Article by Jane Page,
Pets and Animals Home Study Course Student,
Jane’s article explains the ancestral and instinctive history of dogs, showing how their background influences their behavior in domesticated life:
Todays’ pet dog is a direct descendent of the packs of wild dogs led by a leader, usually the strongest or smartest, who survived to breed, passing on that survival instinct to those who followed. Dogs have a pecking order, with each one bossing the dog beneath him down to the last dog – hence the expression ‘the underdog’.
Each dog is kept in his place; if challenged, biting and snarling may ensue until the less dominant dog runs away or rolls over in a belly up subservient position. Great store is put on body language and, if necessary, a dog will fight to show supremacy.
Domesticated dogs of today are still driven by pack instinct and a need for security. The dog owner needs to prove himself the leader of the pack, even if it is only one dog. Dogs will challenge your right to be their leader and if he will not obey you, for example, with coming when he is called, he s not completely accepting and trusting you. In an emergency, he might trust his own judgment ,which could have bad consequences, such as him running onto a road and into the path of a car, rather than returning to a safe position when called.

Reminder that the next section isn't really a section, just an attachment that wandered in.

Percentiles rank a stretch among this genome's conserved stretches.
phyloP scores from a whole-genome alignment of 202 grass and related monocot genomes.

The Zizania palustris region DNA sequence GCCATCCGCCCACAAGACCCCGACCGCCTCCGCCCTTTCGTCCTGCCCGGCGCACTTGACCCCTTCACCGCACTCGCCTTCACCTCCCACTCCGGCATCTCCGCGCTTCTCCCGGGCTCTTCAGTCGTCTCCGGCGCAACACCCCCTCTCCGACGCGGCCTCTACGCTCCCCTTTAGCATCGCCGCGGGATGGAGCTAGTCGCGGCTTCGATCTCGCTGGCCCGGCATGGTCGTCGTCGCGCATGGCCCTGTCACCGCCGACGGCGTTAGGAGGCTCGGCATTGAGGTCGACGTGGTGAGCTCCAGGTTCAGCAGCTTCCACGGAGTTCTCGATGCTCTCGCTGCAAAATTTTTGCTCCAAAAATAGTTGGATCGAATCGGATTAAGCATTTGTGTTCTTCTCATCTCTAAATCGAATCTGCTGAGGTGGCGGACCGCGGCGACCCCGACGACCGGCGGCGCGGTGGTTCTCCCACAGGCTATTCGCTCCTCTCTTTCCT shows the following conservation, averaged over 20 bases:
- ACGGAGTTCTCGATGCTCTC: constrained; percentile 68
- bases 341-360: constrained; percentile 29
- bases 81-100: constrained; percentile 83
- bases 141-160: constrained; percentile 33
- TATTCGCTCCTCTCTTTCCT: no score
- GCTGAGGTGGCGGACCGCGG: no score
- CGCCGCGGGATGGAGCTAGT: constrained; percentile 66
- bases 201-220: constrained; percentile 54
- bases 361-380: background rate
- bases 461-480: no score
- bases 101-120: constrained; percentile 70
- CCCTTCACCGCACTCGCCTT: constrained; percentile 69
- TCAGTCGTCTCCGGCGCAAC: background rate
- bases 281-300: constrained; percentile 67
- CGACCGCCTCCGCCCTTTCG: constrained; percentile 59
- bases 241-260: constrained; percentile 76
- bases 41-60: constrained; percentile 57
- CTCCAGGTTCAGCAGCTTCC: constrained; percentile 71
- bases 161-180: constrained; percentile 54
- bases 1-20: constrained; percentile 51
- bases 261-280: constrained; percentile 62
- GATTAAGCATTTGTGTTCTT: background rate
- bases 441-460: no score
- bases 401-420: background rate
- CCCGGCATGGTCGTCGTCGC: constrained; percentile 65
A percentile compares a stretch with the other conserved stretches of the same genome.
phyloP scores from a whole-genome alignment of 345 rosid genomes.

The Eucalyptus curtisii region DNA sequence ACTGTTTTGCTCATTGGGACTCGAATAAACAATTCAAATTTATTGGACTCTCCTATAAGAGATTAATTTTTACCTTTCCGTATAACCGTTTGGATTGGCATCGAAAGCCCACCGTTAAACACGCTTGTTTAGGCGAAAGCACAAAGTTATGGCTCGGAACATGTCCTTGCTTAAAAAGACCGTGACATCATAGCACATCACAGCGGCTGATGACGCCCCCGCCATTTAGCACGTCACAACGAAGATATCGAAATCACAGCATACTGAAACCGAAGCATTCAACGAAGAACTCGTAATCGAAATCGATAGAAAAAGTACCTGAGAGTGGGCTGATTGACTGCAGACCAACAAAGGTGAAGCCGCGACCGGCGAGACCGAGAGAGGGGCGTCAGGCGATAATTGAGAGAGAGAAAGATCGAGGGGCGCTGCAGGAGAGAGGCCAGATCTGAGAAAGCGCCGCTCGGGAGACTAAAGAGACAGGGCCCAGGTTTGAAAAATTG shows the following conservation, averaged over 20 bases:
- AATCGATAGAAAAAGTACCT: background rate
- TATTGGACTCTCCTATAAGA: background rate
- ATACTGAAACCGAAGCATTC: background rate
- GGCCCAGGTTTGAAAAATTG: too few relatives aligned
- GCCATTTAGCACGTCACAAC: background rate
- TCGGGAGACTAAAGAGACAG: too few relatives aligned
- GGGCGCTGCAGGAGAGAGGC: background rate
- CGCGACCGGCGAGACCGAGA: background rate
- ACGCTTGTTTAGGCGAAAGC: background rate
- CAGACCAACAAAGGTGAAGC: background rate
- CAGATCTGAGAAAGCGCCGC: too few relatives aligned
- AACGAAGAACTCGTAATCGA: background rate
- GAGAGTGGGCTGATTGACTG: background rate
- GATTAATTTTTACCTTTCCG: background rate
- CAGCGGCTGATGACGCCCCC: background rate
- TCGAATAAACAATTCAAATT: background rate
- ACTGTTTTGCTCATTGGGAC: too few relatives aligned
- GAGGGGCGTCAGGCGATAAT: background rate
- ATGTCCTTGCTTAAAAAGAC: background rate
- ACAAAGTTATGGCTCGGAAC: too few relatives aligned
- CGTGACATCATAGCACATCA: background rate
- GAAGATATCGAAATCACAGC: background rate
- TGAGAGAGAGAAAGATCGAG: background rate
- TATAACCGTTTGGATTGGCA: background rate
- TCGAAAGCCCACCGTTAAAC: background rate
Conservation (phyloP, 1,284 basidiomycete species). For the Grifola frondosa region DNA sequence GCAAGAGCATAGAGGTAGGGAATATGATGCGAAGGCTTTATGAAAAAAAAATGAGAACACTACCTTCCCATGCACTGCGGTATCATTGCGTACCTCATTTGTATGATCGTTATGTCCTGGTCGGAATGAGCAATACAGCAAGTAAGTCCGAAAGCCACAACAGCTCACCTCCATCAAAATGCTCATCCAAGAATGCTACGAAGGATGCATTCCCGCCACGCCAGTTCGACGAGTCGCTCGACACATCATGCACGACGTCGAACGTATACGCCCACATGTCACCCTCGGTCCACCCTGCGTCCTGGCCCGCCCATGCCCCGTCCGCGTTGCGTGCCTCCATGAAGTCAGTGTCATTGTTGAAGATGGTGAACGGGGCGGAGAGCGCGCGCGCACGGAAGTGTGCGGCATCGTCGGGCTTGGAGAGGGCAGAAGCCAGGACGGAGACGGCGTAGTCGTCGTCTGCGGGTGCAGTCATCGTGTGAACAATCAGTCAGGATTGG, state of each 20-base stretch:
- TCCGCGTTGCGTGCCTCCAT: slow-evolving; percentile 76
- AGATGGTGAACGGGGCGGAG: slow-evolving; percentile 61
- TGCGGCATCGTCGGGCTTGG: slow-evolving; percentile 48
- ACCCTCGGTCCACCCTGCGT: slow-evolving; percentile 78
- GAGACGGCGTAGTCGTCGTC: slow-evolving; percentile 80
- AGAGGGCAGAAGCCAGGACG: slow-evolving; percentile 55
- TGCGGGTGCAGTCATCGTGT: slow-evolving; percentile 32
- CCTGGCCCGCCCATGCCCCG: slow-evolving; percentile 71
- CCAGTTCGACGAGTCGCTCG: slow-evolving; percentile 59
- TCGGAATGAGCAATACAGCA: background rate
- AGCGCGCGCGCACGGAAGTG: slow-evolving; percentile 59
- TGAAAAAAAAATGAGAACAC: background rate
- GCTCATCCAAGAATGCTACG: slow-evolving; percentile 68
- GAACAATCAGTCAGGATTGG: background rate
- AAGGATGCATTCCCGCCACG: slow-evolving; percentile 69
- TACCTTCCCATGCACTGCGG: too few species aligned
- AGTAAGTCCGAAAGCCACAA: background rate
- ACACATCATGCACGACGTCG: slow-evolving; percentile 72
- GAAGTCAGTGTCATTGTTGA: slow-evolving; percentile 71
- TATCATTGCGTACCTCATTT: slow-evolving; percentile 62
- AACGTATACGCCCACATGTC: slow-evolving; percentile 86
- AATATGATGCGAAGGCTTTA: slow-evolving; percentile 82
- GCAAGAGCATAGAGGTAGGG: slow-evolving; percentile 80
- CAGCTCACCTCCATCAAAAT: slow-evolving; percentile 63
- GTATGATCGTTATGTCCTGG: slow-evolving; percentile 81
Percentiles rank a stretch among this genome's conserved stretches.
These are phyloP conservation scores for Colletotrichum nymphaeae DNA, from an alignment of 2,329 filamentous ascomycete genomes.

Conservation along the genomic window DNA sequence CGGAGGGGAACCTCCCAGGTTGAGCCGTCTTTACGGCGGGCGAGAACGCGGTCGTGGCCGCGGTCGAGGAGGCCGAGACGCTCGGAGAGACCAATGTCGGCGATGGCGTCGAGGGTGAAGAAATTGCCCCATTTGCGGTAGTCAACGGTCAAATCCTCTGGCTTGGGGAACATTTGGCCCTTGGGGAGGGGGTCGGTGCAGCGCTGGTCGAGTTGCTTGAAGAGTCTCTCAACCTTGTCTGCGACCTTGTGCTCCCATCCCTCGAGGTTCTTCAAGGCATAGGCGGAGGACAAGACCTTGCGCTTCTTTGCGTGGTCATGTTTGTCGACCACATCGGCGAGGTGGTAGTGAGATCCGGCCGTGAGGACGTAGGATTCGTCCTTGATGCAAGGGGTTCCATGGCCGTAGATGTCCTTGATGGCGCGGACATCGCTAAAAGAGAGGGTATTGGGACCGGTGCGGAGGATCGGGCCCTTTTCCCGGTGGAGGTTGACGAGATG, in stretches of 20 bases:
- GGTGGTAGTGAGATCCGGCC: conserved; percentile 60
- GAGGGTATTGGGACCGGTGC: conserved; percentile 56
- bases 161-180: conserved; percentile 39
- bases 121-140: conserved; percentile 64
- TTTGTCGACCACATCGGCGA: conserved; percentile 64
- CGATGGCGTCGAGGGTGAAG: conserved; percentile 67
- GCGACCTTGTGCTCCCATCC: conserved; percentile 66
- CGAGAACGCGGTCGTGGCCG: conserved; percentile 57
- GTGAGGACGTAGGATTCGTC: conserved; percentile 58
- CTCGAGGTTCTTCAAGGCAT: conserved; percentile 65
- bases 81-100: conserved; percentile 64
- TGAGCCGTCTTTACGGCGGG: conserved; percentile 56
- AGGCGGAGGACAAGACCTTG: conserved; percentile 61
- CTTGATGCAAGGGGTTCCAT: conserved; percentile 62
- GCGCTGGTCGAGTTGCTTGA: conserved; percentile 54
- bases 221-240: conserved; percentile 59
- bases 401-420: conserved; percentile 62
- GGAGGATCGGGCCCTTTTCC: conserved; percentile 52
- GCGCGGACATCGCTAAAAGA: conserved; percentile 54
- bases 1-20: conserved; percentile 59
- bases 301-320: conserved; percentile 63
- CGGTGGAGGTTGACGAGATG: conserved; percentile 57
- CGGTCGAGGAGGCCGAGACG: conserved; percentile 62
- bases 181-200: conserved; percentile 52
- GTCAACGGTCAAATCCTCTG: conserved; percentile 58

After security, most dogs are food-motivated. This is often used for training rewards but a dog can be trained to obey for praise. Some breeds are easier to train than others with some dogs such as Border Collies having a natural instinct to round up sheep or even ducks or chickens, but these dogs tend to be harder to train to retrieve objects whereas a dog like a Labrador will naturally return to one bearing a ball or a stick.
Instincts run very deep. Most dogs will position themselves with their heads facing North and it has been shown, as with humans, that it improves circulation, slows the heart rate and improves metabolism, as the body is aligned with the Earths’ magnetic field.
Dogs need stability and routine in order to thrive. A dog whose owner lavishes attention on him on the weekends but leaves him alone for very long periods during the week will suffer a great deal of stress. It is better to have two dogs if this is going to happen, as dogs are not by nature solitary animals. They also need to be taken for walks as, unlike outdoor cats, they cannot (or should not be allowed) to go walking on their own.